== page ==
Matt Jacobs edited this page Feb 7, 2017 · 15 revisions


  1. Plugins
  2. Plugin Types
    1. Event Notifier
    2. Metrics Publisher
    3. Properties Strategy
    4. Concurrency Strategy
    5. Command Execution Hook
  3. How to Use
  4. Abstract vs. Interface


You can modify the behavior of Hystrix, or add additional behavior to it, by implementing plugins.

You register these plugins by means of the HystrixPlugins service. Hystrix will then apply them to all HystrixCommand, HystrixObservableCommand, and HystrixCollapser implementations, overriding all others.

Plugin Types

Following are introductions to each of the different plugins that you can implement (the Javadocs contain more detail):

Event Notifier

Events that occur during HystrixCommand and HystrixObservableCommand execution are trigged on the HystrixEventNotifier to give an opportunity for alerting and statistics-collection.

Metrics Publisher

Each instance of metrics being captured (such as for all HystrixCommands with a given HystrixCommandKey) will ask the HystrixMetricsPublisher for an implementation and initialize it.

This gives the implementation the opportunity to receive the metrics data objects and start a background process for doing something with the metrics such as publishing them to a persistent store.

The default implementation does not publish them anywhere.

If you wish to use Servo, which is an in-memory system that supports various mechanisms of retrieving the data such as through pollers or JMX, please see the documentation at

Properties Strategy

If you implement a custom HystrixPropertiesStrategy, this gives you full control over how properties are defined for the system.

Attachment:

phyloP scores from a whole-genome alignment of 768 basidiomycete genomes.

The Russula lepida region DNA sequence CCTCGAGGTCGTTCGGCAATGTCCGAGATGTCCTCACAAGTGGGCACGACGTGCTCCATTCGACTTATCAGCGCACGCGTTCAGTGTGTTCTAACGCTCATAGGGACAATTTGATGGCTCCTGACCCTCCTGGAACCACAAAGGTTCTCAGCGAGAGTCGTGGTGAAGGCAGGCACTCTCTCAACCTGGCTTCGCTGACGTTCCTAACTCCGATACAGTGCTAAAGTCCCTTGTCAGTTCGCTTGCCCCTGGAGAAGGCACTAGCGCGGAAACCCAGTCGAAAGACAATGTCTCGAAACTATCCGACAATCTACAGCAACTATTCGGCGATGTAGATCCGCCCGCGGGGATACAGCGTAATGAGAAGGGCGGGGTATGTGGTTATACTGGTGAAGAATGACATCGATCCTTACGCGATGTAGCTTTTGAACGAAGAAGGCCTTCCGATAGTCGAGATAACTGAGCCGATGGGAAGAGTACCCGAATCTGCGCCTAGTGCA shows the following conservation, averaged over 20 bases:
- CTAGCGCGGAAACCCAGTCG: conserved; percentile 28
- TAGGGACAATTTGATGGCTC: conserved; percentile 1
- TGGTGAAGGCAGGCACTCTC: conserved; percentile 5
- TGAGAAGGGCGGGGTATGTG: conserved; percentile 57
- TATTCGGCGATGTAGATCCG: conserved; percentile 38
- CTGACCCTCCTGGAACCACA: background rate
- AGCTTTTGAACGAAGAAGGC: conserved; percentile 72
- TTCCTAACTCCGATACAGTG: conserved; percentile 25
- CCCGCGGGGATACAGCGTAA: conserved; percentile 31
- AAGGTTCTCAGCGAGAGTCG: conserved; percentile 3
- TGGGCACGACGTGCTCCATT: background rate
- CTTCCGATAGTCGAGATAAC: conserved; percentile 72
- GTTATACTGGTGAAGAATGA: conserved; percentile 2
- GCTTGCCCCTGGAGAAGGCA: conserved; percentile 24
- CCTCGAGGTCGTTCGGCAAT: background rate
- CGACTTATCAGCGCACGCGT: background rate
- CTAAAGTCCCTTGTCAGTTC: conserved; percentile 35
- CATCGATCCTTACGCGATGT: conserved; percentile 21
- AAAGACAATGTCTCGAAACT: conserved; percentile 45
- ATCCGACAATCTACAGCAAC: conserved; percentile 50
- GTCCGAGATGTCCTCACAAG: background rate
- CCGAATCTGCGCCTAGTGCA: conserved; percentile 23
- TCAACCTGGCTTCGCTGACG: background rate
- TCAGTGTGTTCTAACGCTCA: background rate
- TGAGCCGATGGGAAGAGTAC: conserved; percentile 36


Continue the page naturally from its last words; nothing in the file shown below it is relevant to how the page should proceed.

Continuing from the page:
The default implementation uses Archaius.

Concurrency Strategy

Hystrix uses implementations of ThreadLocal, Callable, Runnable, ThreadPoolExecutor, and BlockingQueue as part its thread isolation and request-scoped functionality.

By default Hystrix has implementations that work “out of the box” but many environments (including Netflix) desire the use of alternatives so this plugin allows injecting custom implementations or decorating behavior.

You can implement the HystrixConcurrencyStrategy class with the following:

  • The getThreadPool() and getBlockingQueue() methods are straightforward options that inject the implementation of your choice, or just a decorated version with extra logging and metrics.

  • The wrapCallable() method allows you to decorate every Callable executed by Hystrix. This can be essential to systems that rely upon ThreadLocal state for application functionality. The wrapping Callable can capture and copy state from parent to child thread as needed.

  • The getRequestVariable() method expects an implementation of HystrixRequestVariable<T> that functions like a ThreadLocal except scoped to the request — available on all threads within the request. Generally it will be easier and sufficient to just use the HystrixRequestContext with its own default implementation of HystrixRequestVariable.

Command Execution Hook

A HystrixCommandExecutionHook implementation gives you access to the execution lifecycle of a HystrixInvokable (HystrixCommand or HystrixObservableCommand) so that you can inject behavior, logging, override responses, alter thread state, etc. You do this by overriding one or more of the following hooks:

HystrixCommandExecutionHook method when Hystrix calls the method